Elite is a proudly Italian brand that has been making some of the best water bottles (or bidons for the road riders out there), bottle cages, turbo trainers, and smart trainers for over 40 years from its base in north-east Italy. The company has had a big presence in the road world for most of that time, but it is starting to offer more products aimed towards gravel and MTB.
The latest range of bottles and cages has an eco-friendly theme with innovative new procedures that use bio-based renewable products or recycled plastics from textile industries. The Prism cage uses the latter, with over 65 percent of the material being pre-consumer recycled plastic. This material is made up of plastic fiber scraps left over from textile production that are collected and reprocessed to then be used by Elite.
Design and specifications
The Prism cage is a side entry cage in left- or right-sided variants. A side entry cage is designed to have the bottle enter from the side, not the top as usual. This works especially well in full-suspension, smaller frames, or gravel bikes with frame bags where access to your bottle can sometimes be tight. As I'm right-handed, I opted for the right-hand side version, but both versions are readily available. I used the cage on various mountain bikes on the downtube, but if you have space for two cages, it's worth remembering that the entry direction will change if mounted on the seat tube. (So a right-sided cage, when mounted on the seat tube, will, in fact, be left-handed.)
The Prism is designed for standard 74mm diameter bottles, but as it's predominately an MTB or gravel cage, it has a slightly tighter fit than a standard road bottle cage would. It has a reassuringly solid-looking construction, with plenty of material where it mounts to the frame and plenty of wraparound coverage to ensure your bottle stays put. The bottle cage comes in at 47g weightwise, has a gloss black finish with a matt green graphic, and fits using the standard mounts on your frame.
Fitting was straightforward, a case of simply unscrewing the M5 bolts on my frame and screwing the cage back in its place. These holes on your frame are meant to be 64mm apart but, should yours be slightly out of tolerance, the Prism has slotted mounted points which gives you a bit more margin for error and makes fitting easier. A top tip for fitting cages is to use a small ratchet like the Topeak Rocket Lite or Wera mini ratchet. The short handle and ratchet mechanism makes short work of tightening up the bolts in a restricted space.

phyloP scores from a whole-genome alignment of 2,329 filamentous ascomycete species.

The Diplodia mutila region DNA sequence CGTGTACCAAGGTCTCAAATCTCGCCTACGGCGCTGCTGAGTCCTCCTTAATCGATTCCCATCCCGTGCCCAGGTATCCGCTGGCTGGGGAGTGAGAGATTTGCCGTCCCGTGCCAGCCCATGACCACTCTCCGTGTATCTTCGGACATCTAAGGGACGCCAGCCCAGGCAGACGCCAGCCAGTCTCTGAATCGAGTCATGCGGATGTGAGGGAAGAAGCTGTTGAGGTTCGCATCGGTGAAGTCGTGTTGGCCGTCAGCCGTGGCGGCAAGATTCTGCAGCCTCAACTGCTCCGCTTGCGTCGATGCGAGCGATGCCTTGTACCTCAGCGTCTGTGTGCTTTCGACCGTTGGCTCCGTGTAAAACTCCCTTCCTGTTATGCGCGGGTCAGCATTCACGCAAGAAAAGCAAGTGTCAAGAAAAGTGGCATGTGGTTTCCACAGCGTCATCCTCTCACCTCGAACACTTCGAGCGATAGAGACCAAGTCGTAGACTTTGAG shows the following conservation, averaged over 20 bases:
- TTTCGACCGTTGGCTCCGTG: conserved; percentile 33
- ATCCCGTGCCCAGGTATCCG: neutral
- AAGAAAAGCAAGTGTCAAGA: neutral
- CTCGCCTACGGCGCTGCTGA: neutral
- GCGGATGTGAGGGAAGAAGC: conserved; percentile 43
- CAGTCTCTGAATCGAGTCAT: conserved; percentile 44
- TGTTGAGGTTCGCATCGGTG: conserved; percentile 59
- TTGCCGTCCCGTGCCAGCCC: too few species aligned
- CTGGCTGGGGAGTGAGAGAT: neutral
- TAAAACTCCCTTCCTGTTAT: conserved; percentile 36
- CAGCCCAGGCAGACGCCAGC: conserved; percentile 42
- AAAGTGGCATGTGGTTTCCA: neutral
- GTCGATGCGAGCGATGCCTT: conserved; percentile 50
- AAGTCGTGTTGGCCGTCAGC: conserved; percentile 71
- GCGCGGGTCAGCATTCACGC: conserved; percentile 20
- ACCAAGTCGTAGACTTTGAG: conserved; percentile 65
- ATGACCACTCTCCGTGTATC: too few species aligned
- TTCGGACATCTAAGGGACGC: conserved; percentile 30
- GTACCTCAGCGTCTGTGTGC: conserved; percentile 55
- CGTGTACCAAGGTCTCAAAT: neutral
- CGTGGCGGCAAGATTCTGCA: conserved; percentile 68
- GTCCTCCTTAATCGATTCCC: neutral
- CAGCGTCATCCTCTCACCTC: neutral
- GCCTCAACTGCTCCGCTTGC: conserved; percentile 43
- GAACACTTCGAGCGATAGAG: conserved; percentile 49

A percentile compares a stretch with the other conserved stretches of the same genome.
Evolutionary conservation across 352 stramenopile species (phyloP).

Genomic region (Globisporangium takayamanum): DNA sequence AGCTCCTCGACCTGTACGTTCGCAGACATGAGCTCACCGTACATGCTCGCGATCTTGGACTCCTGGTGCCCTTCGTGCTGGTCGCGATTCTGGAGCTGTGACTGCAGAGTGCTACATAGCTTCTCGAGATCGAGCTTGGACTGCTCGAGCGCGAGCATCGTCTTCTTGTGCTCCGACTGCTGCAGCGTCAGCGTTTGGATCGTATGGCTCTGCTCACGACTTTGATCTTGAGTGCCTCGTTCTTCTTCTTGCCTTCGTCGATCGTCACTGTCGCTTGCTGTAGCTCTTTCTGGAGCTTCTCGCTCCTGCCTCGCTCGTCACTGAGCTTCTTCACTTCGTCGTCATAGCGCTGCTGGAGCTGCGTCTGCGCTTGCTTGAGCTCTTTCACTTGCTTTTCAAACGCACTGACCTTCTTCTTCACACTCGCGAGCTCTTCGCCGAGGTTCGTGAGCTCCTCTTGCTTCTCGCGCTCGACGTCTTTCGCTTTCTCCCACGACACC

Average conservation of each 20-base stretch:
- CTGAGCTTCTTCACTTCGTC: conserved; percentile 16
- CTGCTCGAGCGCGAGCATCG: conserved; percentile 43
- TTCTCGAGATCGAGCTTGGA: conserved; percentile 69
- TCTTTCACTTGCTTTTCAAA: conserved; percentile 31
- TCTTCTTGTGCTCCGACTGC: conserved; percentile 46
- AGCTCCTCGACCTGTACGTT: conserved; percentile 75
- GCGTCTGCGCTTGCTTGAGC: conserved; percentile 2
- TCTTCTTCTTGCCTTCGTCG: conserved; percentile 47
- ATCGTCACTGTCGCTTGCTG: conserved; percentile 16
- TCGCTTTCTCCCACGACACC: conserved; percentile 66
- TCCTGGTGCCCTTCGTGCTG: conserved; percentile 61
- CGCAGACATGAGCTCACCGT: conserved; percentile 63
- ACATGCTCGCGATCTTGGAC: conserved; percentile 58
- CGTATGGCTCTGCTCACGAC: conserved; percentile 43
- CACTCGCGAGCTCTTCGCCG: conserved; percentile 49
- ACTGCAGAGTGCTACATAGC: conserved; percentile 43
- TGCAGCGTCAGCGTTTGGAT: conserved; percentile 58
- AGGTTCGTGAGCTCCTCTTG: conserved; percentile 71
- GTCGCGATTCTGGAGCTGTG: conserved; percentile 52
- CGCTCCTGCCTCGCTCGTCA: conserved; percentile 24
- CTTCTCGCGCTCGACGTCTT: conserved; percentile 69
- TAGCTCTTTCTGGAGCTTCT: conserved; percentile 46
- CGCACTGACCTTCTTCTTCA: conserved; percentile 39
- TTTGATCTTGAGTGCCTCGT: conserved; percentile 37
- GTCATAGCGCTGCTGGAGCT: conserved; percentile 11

On my Focus Jam test bike, space is limited for bottle access due to the location of the shock and linkage. There's plenty of room for the bottle when it's in the frame, but getting it in and out can be awkward as the linkage and shock get in the way, and this is where the Prism really excels – as the bottle goes in at an angle it's much easier to get to when riding. The plastic and fiberglass blend also gives the cage a degree of flexibility. I found this extra movement helped with getting the bottle back in place when I wasn't paying full attention.
The cage is robustly built and over the course of testing I never lost a bottle despite some serious tests on rocky trails in the wet and mud of winter, and dry, dusty summer trails. It has also worn very well. Often a plastic cage can start to get scuffed and look tired after a bit of use but this still has a strong gloss finish on all the surfaces that touch the bottle. This is presumably a benefit of the tighter-than-usual fit and, although snug, it never felt too tight.
I was very impressed with the Prism. It was easy to fit, and it quietly got on with the task of keeping my bottle on the bike. The fact that it is made from 65 percent recycled plastic and yet only costs $/£1 more than the standard version is a real bonus as eco products can carry cost more, but there's no such drawbacks here.
Tech specs: Elite Prism bottle cage
- Price: $TBC / £17.99 / €19.20
- Diameter: Designed for 74mm bottles
- Height: 144mm
- Weight: 47g
- Colors: Gloss Black with green graphics
- Materials: 65% plastic scrap, 35% fiberglass